Canadians have come to recognize that Sable Island deserves greater protection than what it was afforded under the Sable Island Regulations of the Canada Shipping Act. Designating Sable Island as a National Park Reserve under the National Parks Act is a step in the right direction. But conservation of the island and management of its species and resources will require more than its designation as a protected space. Management requires knowledge, and conservation strategies can only be developed from a base understanding of how and why a system works the way it does. Our goal is to advance conservation on Sable Island by developing a complete and thorough understanding of the role of the wild (feral) horses in the ecosystem, what the horses mean (for better or worse) for other species that call the island home, and what we can expect for long-term population viability of the Sable Island horses. We are not shy about asking both ‘blue sky’ questions about the system and hard-hitting questions of applied ecology: both are necessary for conservation biology, as insight needed to apply research follows firstly from applying the scientific method to understand the fundamentals of a system.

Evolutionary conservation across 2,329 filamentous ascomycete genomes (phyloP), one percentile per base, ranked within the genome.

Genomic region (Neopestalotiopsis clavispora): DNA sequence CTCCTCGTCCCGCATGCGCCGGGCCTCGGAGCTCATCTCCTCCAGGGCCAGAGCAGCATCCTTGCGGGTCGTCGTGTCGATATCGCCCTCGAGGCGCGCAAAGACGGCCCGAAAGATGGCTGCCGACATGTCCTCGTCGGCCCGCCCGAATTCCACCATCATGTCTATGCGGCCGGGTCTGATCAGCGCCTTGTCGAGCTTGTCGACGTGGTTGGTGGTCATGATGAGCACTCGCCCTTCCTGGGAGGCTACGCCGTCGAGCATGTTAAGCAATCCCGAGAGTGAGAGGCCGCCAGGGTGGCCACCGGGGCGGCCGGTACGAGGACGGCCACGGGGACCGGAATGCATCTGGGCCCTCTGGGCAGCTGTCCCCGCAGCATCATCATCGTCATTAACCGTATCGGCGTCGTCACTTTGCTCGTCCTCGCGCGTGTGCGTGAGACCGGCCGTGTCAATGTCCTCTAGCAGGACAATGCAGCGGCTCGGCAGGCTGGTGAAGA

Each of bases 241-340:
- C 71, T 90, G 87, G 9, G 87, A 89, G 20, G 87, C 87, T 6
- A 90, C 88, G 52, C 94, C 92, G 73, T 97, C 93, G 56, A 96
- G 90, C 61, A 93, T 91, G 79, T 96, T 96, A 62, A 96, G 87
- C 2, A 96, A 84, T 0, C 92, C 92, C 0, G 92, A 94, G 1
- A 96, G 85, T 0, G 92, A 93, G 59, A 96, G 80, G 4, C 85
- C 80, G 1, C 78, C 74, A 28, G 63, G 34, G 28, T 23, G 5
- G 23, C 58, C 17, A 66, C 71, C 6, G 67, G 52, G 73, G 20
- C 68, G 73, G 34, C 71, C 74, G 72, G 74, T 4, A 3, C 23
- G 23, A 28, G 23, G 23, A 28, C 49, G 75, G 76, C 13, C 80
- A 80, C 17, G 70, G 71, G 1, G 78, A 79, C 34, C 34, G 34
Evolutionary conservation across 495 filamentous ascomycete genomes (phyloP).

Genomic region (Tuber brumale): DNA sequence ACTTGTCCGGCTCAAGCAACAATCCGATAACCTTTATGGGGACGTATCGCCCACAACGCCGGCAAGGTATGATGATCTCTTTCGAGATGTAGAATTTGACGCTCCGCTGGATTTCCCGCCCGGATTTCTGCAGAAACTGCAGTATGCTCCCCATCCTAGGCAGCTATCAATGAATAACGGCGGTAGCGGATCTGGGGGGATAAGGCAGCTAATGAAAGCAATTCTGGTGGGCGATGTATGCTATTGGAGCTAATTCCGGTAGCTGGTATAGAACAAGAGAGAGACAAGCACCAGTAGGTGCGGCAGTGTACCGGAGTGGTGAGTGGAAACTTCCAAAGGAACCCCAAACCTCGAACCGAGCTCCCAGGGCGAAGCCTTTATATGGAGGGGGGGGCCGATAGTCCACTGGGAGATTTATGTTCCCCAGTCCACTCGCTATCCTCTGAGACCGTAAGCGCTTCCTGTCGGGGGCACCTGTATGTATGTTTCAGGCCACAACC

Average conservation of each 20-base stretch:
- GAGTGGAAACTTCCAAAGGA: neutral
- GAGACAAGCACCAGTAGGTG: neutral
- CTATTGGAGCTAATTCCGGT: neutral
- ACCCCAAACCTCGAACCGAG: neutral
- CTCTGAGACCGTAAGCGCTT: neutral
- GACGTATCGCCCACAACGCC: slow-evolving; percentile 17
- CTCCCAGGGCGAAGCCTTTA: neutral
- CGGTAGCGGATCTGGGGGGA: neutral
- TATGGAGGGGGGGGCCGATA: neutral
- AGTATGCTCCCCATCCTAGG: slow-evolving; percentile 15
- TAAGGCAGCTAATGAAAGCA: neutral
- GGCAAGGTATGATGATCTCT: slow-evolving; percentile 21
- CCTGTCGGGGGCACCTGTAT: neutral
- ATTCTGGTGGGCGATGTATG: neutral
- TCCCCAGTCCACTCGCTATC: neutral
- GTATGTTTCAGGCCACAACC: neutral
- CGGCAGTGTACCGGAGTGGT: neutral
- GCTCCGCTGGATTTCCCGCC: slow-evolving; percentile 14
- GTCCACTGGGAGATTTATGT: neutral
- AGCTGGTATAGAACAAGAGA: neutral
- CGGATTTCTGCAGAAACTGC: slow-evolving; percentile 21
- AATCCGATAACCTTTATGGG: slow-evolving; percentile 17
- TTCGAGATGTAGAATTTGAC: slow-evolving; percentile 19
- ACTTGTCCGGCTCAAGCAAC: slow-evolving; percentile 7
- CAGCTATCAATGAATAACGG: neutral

The Sable Island horse, with its long and storied history on Sable Island (for background see Christie [1995] and the 1975 dissertation of Daniel Welsh [references below]), is treated as ‘naturalized wildlife’ by Parks Canada Agency; that is, the horses are being managed as a taxon equal to other species living on the island and not as an invasive nor second-class species. There is functionally only one population of Sable Island horses; they exist nowhere else but on the island (aside from a few individuals descended from horses shipped from the island in the 1950s, now living at Shubenacadie Wildlife Park [mainland Nova Scotia]). Further to their cultural significance to Canada and Nova Scotia, the Sable Island horses are of special conservation interest because of their unique genetic heritage: genetically they are very different from any other breed or population of horses (see Prystupa et al. [2012a,b], Lucas et al. [2009], and Plante et al. [2007] for analyses). These differences were forged, in part, by 250 years of natural selection as the horses adapted to living free on the island with only periodic interference by humans (until protections of the Canada Shipping Act were enacted in 1961).